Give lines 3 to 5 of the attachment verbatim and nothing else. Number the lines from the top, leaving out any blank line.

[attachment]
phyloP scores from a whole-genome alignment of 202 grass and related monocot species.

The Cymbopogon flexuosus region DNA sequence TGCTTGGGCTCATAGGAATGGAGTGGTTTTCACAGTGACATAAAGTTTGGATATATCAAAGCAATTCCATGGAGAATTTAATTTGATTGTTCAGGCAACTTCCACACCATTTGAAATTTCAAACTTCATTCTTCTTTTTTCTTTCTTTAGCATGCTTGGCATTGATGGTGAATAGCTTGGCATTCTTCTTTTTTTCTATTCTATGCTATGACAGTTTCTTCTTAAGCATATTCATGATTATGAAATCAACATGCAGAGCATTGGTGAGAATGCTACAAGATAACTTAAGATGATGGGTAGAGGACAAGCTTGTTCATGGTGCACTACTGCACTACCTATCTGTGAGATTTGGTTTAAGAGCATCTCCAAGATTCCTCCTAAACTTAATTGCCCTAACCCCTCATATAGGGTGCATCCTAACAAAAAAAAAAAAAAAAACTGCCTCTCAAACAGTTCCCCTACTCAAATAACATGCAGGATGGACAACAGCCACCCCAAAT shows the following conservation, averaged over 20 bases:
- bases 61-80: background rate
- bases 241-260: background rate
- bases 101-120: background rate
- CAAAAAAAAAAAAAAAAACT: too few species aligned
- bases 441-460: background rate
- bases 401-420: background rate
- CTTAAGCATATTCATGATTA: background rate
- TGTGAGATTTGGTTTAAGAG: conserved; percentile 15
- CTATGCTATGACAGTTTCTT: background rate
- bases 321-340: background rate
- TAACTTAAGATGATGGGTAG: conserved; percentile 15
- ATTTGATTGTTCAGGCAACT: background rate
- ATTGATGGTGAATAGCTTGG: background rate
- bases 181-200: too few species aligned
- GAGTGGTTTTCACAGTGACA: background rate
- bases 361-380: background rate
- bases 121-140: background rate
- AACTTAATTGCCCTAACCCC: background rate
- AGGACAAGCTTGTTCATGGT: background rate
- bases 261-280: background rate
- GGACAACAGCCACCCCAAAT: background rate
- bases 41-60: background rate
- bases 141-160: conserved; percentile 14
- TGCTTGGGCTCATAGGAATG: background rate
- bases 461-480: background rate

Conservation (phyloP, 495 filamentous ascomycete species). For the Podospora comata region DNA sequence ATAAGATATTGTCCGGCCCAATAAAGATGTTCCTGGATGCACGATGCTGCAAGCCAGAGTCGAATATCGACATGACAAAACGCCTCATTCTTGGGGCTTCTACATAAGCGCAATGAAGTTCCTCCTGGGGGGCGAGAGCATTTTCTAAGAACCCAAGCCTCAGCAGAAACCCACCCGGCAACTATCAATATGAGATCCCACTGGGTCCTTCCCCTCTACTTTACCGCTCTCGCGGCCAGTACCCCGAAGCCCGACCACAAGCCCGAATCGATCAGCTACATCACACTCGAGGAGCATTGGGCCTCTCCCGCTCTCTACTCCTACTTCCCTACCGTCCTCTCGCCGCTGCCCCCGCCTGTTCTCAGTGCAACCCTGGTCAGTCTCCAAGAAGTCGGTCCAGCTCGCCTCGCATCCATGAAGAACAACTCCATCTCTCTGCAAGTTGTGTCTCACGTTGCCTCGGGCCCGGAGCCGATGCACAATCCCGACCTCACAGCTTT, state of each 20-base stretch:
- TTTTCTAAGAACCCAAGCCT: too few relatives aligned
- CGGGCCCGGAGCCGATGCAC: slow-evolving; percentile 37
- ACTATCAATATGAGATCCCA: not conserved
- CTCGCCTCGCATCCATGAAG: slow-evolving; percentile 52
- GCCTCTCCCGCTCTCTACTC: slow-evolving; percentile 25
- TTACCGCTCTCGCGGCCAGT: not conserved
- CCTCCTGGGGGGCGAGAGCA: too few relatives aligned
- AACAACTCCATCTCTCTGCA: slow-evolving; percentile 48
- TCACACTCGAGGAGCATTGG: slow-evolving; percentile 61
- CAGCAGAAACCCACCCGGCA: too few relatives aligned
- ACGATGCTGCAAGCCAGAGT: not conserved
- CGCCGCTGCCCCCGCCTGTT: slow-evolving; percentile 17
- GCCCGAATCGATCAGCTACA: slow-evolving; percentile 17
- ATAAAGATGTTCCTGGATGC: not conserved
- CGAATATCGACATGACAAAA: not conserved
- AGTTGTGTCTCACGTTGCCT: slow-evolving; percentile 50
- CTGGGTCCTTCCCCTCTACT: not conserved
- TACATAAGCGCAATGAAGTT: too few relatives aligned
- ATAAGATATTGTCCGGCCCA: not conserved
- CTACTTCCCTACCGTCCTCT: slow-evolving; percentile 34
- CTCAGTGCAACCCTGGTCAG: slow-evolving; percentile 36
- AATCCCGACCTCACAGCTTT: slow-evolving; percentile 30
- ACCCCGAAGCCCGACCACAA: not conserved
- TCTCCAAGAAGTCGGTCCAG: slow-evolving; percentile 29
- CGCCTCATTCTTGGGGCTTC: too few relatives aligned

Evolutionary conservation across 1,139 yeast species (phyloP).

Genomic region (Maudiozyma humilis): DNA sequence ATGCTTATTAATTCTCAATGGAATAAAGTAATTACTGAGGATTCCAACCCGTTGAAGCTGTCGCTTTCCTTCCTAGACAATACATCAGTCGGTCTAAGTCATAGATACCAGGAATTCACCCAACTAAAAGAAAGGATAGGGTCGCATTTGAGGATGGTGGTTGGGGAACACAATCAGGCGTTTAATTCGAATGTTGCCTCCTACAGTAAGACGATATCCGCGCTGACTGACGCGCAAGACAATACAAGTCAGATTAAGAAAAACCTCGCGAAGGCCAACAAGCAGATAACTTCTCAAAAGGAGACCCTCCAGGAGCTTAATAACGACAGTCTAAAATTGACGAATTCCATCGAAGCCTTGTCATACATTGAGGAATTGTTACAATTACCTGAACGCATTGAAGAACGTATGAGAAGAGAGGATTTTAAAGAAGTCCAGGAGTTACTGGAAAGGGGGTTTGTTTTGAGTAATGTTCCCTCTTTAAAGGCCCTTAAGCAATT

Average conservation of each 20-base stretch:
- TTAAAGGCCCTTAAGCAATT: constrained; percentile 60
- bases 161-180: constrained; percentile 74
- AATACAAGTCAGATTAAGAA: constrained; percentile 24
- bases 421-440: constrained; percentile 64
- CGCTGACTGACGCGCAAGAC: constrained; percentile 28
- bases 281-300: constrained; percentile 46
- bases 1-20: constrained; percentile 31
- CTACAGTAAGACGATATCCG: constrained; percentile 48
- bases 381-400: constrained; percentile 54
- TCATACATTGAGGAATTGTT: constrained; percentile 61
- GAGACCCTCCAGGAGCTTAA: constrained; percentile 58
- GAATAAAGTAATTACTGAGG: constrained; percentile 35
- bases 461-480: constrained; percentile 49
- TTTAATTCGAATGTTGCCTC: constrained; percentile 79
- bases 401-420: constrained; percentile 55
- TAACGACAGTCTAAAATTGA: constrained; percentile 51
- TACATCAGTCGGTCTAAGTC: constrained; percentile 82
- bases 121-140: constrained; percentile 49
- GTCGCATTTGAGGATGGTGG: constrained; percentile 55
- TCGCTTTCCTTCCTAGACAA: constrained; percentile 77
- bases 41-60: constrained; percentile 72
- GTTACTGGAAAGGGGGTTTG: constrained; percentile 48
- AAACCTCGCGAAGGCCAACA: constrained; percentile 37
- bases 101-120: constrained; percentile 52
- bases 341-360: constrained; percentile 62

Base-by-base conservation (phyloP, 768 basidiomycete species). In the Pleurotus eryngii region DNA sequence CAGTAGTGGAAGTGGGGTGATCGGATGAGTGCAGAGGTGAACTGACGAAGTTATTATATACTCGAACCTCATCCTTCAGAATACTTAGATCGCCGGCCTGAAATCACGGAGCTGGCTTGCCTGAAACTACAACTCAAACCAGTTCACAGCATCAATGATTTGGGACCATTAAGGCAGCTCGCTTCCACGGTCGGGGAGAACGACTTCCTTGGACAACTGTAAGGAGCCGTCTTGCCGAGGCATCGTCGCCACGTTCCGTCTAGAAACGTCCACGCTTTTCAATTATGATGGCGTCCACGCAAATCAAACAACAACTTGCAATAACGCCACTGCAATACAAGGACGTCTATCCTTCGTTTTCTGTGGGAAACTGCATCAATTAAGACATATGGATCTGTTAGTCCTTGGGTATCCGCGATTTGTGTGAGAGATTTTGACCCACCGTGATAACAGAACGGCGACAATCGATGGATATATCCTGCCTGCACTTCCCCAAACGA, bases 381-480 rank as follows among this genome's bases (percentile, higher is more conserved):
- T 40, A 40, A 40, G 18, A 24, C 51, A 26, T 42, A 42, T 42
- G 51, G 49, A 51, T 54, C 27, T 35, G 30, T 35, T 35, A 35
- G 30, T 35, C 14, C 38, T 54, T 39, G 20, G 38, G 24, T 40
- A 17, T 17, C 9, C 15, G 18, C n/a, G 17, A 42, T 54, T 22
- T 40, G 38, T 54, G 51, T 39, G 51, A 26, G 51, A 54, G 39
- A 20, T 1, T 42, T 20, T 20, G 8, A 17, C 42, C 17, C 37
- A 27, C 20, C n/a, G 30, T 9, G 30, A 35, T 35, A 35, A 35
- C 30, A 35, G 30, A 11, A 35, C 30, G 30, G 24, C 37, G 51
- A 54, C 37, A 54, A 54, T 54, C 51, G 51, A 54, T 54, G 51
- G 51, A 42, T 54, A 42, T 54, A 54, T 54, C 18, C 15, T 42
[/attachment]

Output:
- bases 61-80: background rate
- bases 241-260: background rate
- bases 101-120: background rate